Several months ago I explained in detail why value averaging doesn’t work. A quick summary: you have to have a pile of cash on the sidelines available to pour into the market if needed. Either that or you have to borrow deeply if the cash isn’t available.
Value averaging proponents calculate their strategy’s returns using the “internal rate of return” (IRR). The IRR can be a good way to measure returns, but in this case it means that we ignore the opportunity cost of idle cash and ignore the interest costs on borrowed money.
Hallam gives some results over a period cherry-picked to make value averaging look good: the 5 years from February 2008 to January 2013. Note that 2008 was the year the market crash began. Let’s say that you had $500,000 invested in U.S. stock index ETF VTI on 2008 Feb. 1 and began value averaging with a 9% per year return target and making adjustments each month.
By the beginning of March 2009, you would have borrowed a total of just over 363,000! It’s ridiculous to think that investors would have had this much cash on the sidelines or would have had the nerve to borrow this much to buy stocks while they were crashing. It’s equally ridiculous not to count the opportunity cost of cash on the sidelines or borrowing costs.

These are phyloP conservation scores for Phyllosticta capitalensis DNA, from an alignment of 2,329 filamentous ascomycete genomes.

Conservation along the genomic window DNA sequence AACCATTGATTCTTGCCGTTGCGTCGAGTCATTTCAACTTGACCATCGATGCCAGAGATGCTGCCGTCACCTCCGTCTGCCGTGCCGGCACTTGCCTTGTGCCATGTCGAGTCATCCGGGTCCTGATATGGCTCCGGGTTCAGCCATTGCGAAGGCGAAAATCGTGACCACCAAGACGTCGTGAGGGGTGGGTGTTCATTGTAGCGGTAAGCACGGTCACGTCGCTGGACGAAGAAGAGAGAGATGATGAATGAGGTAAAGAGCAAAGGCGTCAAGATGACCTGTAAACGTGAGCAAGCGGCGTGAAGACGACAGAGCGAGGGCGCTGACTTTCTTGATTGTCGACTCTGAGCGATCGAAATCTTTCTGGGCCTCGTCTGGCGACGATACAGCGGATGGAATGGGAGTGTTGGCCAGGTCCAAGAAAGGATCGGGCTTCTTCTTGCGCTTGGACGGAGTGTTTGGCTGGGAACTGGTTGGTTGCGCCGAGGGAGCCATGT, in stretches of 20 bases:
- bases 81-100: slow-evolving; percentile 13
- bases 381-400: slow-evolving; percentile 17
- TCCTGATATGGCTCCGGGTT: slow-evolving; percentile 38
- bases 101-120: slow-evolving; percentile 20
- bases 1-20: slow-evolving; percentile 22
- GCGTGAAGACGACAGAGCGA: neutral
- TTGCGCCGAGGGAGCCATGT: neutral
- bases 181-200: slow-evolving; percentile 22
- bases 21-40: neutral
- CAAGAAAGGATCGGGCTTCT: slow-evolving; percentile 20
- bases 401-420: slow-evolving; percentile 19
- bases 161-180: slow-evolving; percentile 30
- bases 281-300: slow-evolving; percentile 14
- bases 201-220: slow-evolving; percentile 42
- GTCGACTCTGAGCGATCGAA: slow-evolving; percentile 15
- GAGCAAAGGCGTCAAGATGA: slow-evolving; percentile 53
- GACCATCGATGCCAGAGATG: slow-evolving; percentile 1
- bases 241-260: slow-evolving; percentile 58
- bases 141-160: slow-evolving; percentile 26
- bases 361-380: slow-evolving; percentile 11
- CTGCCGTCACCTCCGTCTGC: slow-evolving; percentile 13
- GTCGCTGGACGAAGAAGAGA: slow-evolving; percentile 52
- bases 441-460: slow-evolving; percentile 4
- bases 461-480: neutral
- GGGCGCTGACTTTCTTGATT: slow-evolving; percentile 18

Here is Hallam’s attempt to acknowledge these concerns:
“Critics have wondered where the cash for aggressive purchases is supposed to come from when markets keep falling. Such a drop could force a depletion of the money market cash reserves if investors are continuing to transfer assets from cash to stocks. In this case, Bruce Ramsey suggests if there’s not enough capital in the money market account, then you either do nothing or invest whatever cash is available.”Are the return figures quoted by Hallam based on Ramsey’s suggestion to do nothing when you’re out of cash or are they based on borrowing hundreds of thousands of dollars? If they are based on the borrowing, does he factor in interest costs? Does he seriously think that investors should leverage themselves in this way?
Value averaging is a bad idea that sounds appealing until you really crunch through some numbers with real-life scenarios.